My official time was 1:46:08.

Maybe next time I’ll look at my watch to see if knowing how close I am to hitting my goal is dependent on a handful of seconds. 1:45:xx, I’ll get you next time!


Anyone else break out their compression socks in the middle of a parking lot after the race?

Post-race Thoughts

Overall, I’m really happy with how this race went for a few reasons:

  • I crossed the start line healthy. I’ve started the majority of my races filled with anxiety because some part of my body hurts and I’m just praying that it holds together throughout the race. Never once did I feel any sharp pains or mid-race injuries. I felt prepared and ready to run. I trusted in my training.
  • The weather was amazing. I know weather is unpredictable and for me, less than ideal weather can throw off my confidence entirely. Yes, I know that there are a lot of different things you can do during training to help prepare you for anything on race day… but for now, my inexperienced self gets thrown off by it. So I was really happy that it was around 4 degrees and stayed that way throughout the entire race.
  • I got a new PB! Before Ajax, my previous half marathon PB was 1:53:56. I was already happy with my 1:49:31 in Ajax, but shaving that down to 1:46:08 three weeks later was the icing on the cake.
  • I ran a negative split despite the fact that the course ends on a slight uphill. My 10KM split was run at a 5:05/km pace, and the second 11.1KM split was run at a 4:58/km pace. I’ve never done that before!
  • I learned the value of pacing myself, and what that could mean for building confidence throughout the majority of the half-marathon. I honestly felt like I was out for a slightly fast long run for the first 15km. Even though it got hard after that point, it still didn’t compare to the world of pain I felt at my last few half-marathons.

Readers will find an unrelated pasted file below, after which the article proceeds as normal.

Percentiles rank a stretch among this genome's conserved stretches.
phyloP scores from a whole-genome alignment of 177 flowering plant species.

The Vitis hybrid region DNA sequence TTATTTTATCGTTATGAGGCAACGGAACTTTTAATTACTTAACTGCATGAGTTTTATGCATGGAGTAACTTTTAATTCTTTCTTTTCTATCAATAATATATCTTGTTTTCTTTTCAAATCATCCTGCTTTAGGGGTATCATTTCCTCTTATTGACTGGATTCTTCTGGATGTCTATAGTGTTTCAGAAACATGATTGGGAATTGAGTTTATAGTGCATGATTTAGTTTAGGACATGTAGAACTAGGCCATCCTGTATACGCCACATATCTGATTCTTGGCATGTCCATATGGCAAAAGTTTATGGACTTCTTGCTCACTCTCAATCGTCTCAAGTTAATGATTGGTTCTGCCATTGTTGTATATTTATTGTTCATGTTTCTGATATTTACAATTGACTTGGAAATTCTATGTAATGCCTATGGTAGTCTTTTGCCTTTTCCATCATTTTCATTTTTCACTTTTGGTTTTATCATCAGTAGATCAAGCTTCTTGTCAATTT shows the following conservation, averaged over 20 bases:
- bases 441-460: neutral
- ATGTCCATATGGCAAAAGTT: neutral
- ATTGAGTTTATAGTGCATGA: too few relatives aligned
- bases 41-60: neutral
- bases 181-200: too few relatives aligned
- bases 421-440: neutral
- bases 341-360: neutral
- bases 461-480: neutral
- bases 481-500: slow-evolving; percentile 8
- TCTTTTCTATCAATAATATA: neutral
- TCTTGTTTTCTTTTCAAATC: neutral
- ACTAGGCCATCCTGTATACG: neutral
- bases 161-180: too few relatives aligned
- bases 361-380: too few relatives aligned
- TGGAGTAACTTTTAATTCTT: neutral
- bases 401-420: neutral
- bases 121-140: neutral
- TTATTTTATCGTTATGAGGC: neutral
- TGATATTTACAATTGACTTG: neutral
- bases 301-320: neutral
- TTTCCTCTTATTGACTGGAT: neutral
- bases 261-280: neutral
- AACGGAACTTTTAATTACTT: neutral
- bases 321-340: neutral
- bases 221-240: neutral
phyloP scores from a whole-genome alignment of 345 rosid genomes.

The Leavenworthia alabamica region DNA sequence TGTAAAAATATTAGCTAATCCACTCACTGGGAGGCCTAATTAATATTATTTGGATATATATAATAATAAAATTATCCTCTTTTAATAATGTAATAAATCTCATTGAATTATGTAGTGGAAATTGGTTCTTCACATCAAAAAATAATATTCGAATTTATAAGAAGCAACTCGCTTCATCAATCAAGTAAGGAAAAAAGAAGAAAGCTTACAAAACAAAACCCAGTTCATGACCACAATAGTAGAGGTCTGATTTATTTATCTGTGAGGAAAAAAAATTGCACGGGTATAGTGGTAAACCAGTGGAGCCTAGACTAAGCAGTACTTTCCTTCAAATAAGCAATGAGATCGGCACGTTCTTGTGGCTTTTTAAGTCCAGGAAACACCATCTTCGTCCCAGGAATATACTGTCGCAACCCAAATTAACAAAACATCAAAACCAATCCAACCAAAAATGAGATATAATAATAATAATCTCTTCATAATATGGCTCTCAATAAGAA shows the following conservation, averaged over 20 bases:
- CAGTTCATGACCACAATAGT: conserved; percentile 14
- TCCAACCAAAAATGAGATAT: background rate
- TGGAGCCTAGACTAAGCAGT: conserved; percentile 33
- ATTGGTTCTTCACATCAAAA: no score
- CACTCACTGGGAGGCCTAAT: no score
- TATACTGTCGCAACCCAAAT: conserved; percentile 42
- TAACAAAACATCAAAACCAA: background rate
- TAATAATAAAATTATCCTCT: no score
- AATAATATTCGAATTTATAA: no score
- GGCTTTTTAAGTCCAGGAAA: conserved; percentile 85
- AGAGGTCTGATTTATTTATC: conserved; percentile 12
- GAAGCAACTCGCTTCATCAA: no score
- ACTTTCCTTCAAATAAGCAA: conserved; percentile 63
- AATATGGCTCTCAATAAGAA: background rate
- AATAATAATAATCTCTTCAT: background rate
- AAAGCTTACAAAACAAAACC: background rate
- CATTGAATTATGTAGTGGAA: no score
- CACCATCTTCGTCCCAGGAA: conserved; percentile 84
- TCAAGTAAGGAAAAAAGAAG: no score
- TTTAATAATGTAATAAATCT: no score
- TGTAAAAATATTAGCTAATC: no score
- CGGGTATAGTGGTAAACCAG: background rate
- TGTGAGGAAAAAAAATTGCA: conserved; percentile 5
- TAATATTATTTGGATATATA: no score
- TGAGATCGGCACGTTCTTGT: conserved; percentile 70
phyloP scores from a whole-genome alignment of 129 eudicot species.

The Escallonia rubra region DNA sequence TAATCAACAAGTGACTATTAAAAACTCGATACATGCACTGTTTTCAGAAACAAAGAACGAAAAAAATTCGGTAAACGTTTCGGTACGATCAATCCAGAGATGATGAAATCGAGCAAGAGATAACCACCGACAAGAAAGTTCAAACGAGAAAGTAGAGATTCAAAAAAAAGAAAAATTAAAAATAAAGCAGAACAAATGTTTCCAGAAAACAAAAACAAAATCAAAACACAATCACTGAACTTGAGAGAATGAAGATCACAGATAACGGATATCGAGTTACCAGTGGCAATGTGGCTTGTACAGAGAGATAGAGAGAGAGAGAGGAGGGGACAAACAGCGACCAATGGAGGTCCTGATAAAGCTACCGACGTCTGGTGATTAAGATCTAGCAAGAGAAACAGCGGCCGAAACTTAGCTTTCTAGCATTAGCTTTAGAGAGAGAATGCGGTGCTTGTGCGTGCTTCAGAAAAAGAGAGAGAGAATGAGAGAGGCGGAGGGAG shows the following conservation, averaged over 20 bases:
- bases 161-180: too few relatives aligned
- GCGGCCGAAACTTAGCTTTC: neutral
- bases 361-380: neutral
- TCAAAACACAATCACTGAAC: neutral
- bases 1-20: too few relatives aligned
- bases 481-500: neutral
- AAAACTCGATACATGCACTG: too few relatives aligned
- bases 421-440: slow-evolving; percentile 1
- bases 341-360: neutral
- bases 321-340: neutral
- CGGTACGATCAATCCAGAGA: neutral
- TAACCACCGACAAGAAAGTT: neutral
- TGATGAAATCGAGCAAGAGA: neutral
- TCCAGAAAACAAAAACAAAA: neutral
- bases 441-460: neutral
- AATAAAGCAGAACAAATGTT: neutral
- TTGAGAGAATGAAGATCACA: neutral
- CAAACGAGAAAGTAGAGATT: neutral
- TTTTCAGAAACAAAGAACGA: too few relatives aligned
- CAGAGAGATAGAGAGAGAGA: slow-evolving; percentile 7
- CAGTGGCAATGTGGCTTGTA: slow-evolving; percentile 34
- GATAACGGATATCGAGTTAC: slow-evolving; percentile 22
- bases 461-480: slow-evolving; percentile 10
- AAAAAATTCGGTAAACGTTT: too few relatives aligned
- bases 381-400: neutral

• I found my racing shoe! I survived the whole race in a lighter pair of shoes (Brooks PureCadence) without any major issues. I hadn’t logged too many runs in them before STWM so I knew it was a risk to wear them but I was dying to try them out and I’m so glad that they worked out.
  • I had some unfinished business with the STWM course. I wanted to start and finish feeling healthy and happy with how I ran. I’m not the same runner I was when I ran this course for the first time in 2009. STWM was my very first half marathon, and when I crossed the finish line in 2:09:46, I was on top of the world. When I attempted the full marathon in 2011, I was traumatized and the bad memories kept me on the sidelines as a spectator for 3 years. I wanted to re-capture the feeling I had in 2009. I did.

Not spectators this year.

So, obviously, I’m really happy with how this race turned out. I know I ran the race with my own two feet, but I am certain that I would have run it slower if it hadn’t been for Eric’s smart pacing and his pushing at the end. I personally can not wait until the next race, where I can try to put everything I’ve learned into practice. Running has been very kind to me this year, and I know that there are no guarantees (ever) that I’ll have such a successful injury-free year like this again.

Recovery this week has been tough – all I want to do is run and get back into training! But I know that’s silly and being impatient will only lead to early burnt out during the next training cycle. So I’ve been resting, spinning, and doing a few easy runs here and there. My body’s been feeling great, so that’s another win.

Happy. Excited for what’s to come next. Progress is motivating.


30 Noteworthy Things

I turned 30 on Friday.


Selfie on our way to dinner at a surprise location (which happened to be on the same street as our apartment). 30 year olds can still take selfies, right? ;)

It was a relatively low-key celebration, unlike my splashy 10-10-10 celebration four years ago when I tied it into running my first marathon. I went for a run in the morning with some team mates, and then I came home to relax (and okay, panic a little about what I’m doing with my life), before heading to a massage that Mike had booked for me. After that, I napped, read my new book, and then got ready for dinner with Mike. Tough day. ;)